Fell through the parlor floor today.
Most of all, I love that you put yourself out there and allowed us to sample a tiny, lip-smacking taste of your talent. There had better be more soon–we’re all very greedy, you know…
MemberJuly 29, 2020 at 12:14 am
Oh my gosh Riva!!!
How do you always make me smile? You got a knack for that, lady. Thank you for sharing your take on poetry, its form, and it’s not-so-ironclad rules. What fun to toss words around, fling them to and fro, and try out how it sounds.
And that’s me on poetry periods. I should’ve discovered this wonderful form of literature sooner.
All for now. Until my next post with a piece of fiction folded into sweet summer memories with dark and disturbing undertones,
MemberJuly 29, 2020 at 1:49 pm
To all your poetry wonks, this could be fun.
Start a thread with a brief description of a novel (to most of us) style and challenge us to produce.
Something’s been buzzing through my head that I might write as fictive poetry.
MemberJuly 29, 2020 at 3:16 pm
Hey Fayge, this sounds like a great idea!
Can you start it?
MemberJuly 29, 2020 at 2:38 pm
FF and everyone else on this Forum –
1. All your Poems are marvelous! I love them!!
2. I think you might Need to differenciate between RHYME and POETRY – what I understand under Poetry is the artistic way of expressing Feelings, Messages – Deep stuff – in a rather unusual way. rhyming however, is putting together words, phrases etc. to make them Sound nice, comfortable to the ear with a certain artistic touch. See, Children’s Books are often written in rhymes – but I wouldn’t call that suffisticated Poetry…
FF, you could definitely try to write a fiction book in Poetry form – Maybe hidden Messages (not spiritual ones but those About the Story) – something like “hints” to what Comes next, or a Play on words… then, you create not just rhymes but also Poetry.
Don’t take my word for it – it’s my personal initiative not something I looked up or learned…
MemberJuly 31, 2020 at 3:40 pm
[quote quote=20570]Hey Fayge, this sounds like a great idea! Can you start it?[/quote]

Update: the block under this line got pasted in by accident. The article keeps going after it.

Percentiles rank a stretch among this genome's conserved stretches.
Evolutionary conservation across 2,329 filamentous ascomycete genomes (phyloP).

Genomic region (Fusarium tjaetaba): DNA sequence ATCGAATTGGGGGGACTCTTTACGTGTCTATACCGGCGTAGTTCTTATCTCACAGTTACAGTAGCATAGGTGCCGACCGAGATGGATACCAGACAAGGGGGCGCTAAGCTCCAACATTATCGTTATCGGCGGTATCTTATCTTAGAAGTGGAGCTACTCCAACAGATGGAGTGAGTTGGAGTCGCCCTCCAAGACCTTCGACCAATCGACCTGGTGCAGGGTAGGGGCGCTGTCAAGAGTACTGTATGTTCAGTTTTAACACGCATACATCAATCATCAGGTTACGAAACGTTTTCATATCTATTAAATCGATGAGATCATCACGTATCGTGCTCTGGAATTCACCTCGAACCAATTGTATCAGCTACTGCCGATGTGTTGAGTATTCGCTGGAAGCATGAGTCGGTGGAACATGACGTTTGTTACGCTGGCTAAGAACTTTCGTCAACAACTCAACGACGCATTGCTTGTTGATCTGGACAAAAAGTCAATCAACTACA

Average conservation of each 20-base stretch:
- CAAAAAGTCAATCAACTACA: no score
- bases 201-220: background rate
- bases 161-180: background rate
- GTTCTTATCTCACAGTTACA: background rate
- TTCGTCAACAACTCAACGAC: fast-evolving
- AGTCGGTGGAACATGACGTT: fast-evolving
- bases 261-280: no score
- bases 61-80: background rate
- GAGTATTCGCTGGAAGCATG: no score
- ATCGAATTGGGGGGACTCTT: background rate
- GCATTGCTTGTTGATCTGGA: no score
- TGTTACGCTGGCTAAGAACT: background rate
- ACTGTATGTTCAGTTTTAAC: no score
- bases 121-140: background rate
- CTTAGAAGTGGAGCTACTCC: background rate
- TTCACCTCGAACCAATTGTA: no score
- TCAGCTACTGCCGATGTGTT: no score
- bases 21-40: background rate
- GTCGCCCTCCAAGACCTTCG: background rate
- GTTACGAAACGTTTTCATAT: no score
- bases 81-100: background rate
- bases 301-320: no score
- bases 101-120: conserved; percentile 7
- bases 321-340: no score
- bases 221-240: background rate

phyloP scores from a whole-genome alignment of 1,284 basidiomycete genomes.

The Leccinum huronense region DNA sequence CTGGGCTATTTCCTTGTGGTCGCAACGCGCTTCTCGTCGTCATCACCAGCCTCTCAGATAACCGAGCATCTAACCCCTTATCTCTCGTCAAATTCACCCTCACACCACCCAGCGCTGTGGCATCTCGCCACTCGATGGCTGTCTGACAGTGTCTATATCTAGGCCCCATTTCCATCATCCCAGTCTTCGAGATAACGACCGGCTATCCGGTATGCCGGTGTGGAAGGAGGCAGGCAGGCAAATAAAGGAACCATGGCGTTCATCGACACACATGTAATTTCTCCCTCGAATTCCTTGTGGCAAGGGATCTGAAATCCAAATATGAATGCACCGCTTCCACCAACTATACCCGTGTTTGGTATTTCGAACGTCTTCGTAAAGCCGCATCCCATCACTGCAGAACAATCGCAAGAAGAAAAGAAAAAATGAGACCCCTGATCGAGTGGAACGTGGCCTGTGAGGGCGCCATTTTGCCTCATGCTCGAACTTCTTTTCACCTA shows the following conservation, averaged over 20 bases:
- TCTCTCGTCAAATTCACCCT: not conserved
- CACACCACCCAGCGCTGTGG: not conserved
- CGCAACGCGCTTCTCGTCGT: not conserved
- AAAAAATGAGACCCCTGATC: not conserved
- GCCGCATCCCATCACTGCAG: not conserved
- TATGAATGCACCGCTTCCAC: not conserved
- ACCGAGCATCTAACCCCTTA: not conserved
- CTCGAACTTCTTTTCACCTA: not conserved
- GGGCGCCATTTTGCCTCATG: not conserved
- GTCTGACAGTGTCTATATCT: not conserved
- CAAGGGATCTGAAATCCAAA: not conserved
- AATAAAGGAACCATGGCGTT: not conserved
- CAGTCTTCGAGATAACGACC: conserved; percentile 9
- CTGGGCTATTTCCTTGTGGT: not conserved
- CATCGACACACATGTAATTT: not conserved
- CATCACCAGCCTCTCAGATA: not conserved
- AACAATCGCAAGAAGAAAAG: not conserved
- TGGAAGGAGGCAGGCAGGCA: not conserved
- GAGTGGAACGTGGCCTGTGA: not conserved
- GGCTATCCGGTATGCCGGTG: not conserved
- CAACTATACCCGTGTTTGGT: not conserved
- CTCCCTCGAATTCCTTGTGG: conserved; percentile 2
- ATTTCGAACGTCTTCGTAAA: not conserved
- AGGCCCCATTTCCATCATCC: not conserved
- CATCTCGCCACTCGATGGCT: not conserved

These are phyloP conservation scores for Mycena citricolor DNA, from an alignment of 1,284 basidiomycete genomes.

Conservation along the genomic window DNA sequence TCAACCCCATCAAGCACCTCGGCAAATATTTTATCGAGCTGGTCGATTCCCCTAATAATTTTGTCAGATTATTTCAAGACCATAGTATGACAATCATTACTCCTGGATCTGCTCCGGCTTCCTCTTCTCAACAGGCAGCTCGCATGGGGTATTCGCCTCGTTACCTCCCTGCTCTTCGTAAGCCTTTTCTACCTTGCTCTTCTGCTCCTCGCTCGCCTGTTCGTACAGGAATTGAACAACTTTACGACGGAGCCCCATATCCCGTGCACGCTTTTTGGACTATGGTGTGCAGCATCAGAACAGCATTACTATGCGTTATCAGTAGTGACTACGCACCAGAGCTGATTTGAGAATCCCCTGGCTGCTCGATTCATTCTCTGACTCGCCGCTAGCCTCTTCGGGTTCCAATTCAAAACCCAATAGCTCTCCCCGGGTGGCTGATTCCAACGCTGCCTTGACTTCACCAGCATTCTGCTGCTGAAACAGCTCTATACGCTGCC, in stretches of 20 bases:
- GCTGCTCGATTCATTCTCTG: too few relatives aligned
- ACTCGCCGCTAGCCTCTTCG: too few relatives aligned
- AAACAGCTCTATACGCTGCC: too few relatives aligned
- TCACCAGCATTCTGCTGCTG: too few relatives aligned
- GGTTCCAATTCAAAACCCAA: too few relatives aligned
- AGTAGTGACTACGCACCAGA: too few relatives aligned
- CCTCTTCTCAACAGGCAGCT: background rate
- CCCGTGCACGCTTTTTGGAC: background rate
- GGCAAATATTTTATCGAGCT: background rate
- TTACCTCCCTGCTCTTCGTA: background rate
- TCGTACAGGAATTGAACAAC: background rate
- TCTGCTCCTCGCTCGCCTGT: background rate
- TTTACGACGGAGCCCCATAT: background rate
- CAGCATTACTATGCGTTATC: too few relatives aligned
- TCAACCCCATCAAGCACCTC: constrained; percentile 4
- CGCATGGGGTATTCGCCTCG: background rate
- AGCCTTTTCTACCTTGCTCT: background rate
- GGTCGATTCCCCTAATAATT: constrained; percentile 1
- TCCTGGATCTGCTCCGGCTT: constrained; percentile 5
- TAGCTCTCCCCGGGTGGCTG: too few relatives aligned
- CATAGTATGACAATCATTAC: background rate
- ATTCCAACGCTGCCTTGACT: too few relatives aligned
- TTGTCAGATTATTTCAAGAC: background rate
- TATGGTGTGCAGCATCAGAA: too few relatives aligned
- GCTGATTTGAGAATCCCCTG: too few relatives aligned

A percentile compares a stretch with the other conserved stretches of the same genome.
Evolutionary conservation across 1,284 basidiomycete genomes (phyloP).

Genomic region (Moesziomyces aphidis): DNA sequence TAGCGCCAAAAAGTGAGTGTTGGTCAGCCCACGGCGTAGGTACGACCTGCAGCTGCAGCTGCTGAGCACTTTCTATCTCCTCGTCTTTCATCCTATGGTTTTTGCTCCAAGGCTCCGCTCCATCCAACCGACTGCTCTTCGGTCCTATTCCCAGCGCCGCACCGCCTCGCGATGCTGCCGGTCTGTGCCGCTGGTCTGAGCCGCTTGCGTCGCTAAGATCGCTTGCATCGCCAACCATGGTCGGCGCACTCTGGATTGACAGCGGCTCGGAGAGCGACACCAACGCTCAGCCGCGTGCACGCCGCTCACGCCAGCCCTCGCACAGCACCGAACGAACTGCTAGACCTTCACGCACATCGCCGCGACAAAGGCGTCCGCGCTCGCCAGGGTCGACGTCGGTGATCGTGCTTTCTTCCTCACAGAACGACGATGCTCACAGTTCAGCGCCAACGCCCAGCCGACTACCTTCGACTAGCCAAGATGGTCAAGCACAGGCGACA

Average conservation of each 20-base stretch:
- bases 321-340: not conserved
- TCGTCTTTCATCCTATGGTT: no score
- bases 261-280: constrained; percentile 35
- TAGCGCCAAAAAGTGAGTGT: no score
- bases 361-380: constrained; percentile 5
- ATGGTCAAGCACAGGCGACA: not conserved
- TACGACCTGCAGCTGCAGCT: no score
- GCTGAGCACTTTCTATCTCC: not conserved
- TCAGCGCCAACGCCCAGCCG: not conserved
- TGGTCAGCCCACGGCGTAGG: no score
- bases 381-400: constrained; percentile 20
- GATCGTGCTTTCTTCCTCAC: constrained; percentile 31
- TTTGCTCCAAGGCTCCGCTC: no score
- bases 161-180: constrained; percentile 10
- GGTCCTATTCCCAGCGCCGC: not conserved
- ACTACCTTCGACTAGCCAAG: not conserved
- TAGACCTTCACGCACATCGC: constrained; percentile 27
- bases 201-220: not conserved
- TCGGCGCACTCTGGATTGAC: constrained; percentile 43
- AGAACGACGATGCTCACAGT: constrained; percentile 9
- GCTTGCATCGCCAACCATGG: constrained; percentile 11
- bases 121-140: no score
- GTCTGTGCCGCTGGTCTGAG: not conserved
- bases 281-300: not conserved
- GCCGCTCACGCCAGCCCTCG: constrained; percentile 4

I’d have to get a book to school myself on these fascinating options.
MemberAugust 26, 2020 at 1:26 am
Fiction fangirl, thank you so much for starting this thread. I was going to start a thread with this exact question. I’m actually working on a fictive poetry novel right now. I read the two existing poetry novels (2 in the frum world, there are some others in secular literature) I Promise You and Who is Anne Whitefish and I was inspired to write my own. I’m about 75% through my book and I have no idea if anyone will want to publish it.
Writing in poem form was very helpful for me as I often get stuck on prose, how to build sentences and paragraphs, ect. Also, my ideas are highly emotional yet lack in structure and plot. In a poem, I am able to harness the power of strong emotions and avoid writing a lot of action. Does that make any sense?
Thank you everyone that answered in this post! Meira, your poem really caught me by surprise and made me think!
Leah’la, thanks for differentiating between rhymes and poetry. My book is written in free verse with a lot of focus on emotion and inner dialogue.
I’d love to get feedback once I’m done with my manuscript. I’d prefer not to post it on such a public forum, but rather be in touch personally with some people. Is that something that’s done here?
Also, any advice from people who actually published a book? How do I start that process? Which publisher is most likely going to consider a non-traditional novel?
MemberAugust 26, 2020 at 1:41 am
Mindy, hi! Welcome aboard. I can’t believe you’re working on a fictive poetry novel! Is your WIP something you’ve been working on for a long time? Is it a particular genre?
If you don’t want to post an entire piece on the public forum for feedback, you can private message any member and initiate a private conversation. Though it would be fun to see an excerpt of your work on the public forum.
I do not have any publishing experience so I cannot answer your question of who would publish your non-traditional book. But I have heard that self-publishing is an option for out-of-the-box literary works.
MemberJuly 26, 2020 at 10:19 pm
It was written by Yael Mermelstein. Can’t remember what it’s called, though.